Voice/Vision Holocaust Survivor Oral History Archive

Tamara Sessler - February 4, 2008

Fate of Family

How large was your family? Aunts and uncles?

How what?

How large was your family?

When I wrote down on my--whatever it was--it was forms, they asked. I remember at least twenty of my relatives who are not accounted for.

Who died in the war?

Who died--definitely died but I don't know where and I don't know when.

What happened to your other sister?

My elder sister lived here and died here. She went from Prague with my father and grandmother first to Hungary and in Hungary I must say they were not received very nicely with the rest of the Jews there although my father knew quite a lot of them because he was born in Hungary but he left as a child. But he had connections, you know, with people but hey thought that Hitler wouldn't get there. They didn't bother much with the refugees that were coming into their country. This I know from my father. I don't know, maybe just had bad experience, yes? But from there they smuggled themselves into Yugoslavia and they were always a few steps ahead of Hitler. There were a few Jews who were always ahead of Hitler and my sister, my father and my grandmother--my father in the meantime met and practically married--he married officially here--but was together with her maybe from Yugoslavia. They eventually got to some--first they were with the partisans. They were, they were interned with the partisans and then they got to some island near Italy. Then in Italy--and in Italy my father managed to contact the trans...transport for misplaced persons and then he came here. And my mother stayed in England.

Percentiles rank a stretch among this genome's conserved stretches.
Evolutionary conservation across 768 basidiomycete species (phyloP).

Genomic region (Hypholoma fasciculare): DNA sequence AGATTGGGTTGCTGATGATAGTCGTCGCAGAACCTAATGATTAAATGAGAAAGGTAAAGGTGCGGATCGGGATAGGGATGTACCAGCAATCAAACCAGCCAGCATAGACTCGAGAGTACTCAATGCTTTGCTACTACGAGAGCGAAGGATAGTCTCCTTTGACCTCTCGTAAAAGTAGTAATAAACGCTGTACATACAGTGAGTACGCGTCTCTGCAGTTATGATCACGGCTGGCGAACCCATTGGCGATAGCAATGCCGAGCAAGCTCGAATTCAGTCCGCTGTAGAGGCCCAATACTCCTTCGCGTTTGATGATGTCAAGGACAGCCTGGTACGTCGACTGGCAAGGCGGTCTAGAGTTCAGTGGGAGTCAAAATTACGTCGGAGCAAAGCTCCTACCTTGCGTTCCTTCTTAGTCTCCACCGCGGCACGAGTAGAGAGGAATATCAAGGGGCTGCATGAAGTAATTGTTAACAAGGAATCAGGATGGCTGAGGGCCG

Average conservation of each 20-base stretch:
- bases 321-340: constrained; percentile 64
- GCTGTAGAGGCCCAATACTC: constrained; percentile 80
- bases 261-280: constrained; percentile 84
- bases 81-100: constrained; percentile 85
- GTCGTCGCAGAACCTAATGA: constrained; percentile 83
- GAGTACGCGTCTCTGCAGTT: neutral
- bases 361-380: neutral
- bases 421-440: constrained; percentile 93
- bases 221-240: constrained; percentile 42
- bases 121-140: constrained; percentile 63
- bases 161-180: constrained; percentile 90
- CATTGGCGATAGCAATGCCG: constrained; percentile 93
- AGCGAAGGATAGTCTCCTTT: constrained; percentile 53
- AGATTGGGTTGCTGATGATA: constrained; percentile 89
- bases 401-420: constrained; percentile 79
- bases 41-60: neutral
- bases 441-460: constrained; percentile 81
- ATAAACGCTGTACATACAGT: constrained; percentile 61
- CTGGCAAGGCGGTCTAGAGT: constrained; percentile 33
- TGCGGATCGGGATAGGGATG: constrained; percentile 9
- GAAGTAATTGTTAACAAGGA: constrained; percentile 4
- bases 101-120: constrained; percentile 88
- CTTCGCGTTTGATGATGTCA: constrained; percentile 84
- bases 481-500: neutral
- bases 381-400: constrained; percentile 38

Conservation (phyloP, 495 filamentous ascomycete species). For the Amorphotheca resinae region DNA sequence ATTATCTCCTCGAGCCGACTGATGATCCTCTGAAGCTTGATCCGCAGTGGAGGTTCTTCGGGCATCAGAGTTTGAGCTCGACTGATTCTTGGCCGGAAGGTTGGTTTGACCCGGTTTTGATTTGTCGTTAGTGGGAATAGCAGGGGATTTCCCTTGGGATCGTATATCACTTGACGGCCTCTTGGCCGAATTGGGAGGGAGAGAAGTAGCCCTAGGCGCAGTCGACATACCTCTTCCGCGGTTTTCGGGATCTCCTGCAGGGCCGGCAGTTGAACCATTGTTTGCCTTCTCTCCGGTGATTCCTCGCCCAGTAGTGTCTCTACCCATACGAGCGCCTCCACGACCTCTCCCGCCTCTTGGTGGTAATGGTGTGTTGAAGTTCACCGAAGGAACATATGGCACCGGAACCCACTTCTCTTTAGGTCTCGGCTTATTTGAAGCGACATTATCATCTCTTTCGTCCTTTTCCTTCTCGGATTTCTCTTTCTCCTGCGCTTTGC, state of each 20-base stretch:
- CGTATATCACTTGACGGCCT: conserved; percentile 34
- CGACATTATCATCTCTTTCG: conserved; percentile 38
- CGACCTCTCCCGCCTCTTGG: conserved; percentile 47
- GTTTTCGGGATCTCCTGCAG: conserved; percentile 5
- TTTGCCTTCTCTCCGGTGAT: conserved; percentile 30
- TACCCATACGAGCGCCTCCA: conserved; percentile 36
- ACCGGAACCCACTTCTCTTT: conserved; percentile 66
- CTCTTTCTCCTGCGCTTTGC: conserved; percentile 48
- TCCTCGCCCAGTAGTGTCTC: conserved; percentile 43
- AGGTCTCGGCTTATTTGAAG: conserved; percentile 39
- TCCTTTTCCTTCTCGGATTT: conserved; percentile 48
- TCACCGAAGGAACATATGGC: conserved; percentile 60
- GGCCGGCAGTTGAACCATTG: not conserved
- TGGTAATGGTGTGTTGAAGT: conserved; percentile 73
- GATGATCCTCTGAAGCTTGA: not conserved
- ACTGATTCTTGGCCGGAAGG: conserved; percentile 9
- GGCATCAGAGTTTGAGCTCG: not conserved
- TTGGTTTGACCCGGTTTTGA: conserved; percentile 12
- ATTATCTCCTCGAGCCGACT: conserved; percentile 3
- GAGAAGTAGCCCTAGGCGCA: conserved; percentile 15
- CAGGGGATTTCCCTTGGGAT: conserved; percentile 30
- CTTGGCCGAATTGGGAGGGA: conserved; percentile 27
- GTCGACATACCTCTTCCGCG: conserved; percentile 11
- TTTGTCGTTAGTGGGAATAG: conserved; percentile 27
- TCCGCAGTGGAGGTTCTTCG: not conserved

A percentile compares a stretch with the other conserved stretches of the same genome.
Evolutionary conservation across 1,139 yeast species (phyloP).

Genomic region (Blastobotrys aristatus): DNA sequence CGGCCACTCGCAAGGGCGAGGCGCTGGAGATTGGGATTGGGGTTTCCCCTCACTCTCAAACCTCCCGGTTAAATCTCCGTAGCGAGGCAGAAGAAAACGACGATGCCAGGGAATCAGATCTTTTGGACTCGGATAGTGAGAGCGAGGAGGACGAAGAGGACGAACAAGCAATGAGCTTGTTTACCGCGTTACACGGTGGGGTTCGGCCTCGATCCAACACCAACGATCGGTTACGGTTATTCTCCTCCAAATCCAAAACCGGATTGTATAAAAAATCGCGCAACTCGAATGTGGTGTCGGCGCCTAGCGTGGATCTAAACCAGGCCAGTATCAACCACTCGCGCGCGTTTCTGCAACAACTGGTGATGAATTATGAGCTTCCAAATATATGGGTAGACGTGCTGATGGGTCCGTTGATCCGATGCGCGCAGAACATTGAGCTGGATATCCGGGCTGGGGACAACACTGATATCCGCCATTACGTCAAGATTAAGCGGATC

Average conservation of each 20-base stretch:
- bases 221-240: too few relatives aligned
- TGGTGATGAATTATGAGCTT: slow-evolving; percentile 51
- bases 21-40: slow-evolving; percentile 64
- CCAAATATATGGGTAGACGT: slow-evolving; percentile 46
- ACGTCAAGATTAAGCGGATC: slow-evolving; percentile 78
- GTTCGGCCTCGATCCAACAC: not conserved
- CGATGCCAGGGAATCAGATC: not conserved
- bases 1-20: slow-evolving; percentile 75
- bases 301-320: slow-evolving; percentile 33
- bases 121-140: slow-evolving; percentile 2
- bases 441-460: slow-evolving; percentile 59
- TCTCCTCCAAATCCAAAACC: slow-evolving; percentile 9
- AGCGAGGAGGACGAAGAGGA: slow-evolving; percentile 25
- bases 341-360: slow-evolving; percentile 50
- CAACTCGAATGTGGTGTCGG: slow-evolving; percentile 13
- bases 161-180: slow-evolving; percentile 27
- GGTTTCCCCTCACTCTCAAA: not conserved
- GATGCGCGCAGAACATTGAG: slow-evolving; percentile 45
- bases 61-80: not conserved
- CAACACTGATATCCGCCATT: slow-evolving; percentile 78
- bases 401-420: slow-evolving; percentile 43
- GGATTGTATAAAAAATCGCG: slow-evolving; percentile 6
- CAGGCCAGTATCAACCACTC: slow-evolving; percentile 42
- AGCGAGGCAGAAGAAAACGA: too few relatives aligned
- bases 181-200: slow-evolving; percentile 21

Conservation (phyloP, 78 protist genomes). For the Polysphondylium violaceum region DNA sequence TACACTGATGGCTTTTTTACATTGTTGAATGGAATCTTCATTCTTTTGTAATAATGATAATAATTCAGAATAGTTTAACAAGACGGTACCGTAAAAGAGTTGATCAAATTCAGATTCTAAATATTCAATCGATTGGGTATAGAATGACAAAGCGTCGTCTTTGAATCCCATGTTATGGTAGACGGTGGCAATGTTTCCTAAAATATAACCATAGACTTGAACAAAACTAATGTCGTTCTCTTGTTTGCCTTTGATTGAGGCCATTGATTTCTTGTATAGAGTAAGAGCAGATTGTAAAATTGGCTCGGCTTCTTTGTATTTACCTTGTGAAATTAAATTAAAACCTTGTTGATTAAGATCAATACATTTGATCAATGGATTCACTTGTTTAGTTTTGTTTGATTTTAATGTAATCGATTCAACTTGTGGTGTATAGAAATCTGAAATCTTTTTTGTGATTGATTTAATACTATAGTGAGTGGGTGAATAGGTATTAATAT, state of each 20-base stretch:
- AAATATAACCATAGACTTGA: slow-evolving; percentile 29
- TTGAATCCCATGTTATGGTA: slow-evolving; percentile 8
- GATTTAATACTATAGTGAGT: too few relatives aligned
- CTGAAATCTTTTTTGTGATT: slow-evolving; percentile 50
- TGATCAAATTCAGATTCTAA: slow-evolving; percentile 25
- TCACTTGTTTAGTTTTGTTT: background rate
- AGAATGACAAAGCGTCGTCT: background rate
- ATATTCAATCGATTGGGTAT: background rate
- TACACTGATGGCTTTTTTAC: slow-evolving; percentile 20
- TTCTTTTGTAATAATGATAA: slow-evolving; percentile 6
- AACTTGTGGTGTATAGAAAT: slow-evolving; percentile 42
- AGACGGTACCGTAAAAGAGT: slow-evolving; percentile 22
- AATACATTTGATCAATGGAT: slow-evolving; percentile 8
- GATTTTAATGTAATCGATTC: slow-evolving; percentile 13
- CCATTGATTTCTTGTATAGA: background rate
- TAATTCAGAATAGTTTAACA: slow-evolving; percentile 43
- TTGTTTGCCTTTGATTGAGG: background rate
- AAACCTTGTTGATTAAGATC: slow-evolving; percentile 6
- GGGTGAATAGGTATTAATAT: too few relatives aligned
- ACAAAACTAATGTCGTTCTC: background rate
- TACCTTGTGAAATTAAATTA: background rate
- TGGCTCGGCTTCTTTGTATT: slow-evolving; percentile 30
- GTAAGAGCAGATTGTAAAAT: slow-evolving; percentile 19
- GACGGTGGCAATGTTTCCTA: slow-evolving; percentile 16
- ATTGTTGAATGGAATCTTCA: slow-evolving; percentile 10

I see, so the twenty, twenty members of your family that you've identified...

At least, at least twenty. As a child of ten you don't remember the names of, you know, the cousins and, you know, and all the family affairs--don't remember anymore.

Before the war, do you remember was there any conversation in your house about what was going on in Germany?

Uh, not really, not really. I know that my father was offered a plot in Israel--in Palestine and he said, "What should I do there? I'm Viennese, my children are Viennese. What should I do in Palestine?" There were a few clever people who thought differently, yes? But my father was not one of them.

Was your family religious at all?

No, no. That's the funny thing. We were not religious at all but we went to shul every Shabbat. And my mother used to clean out for Pesach and then bring fresh bread home.



So what, what was a Friday night like at your house?

Like every other night.

Like every other night.

Like every other night but we never missed a Shabbat morning in shul. You know this, everybody's got their own rules about everything, yes? No, we were not religious. I turned religious in '46 and it lasted three or four years.

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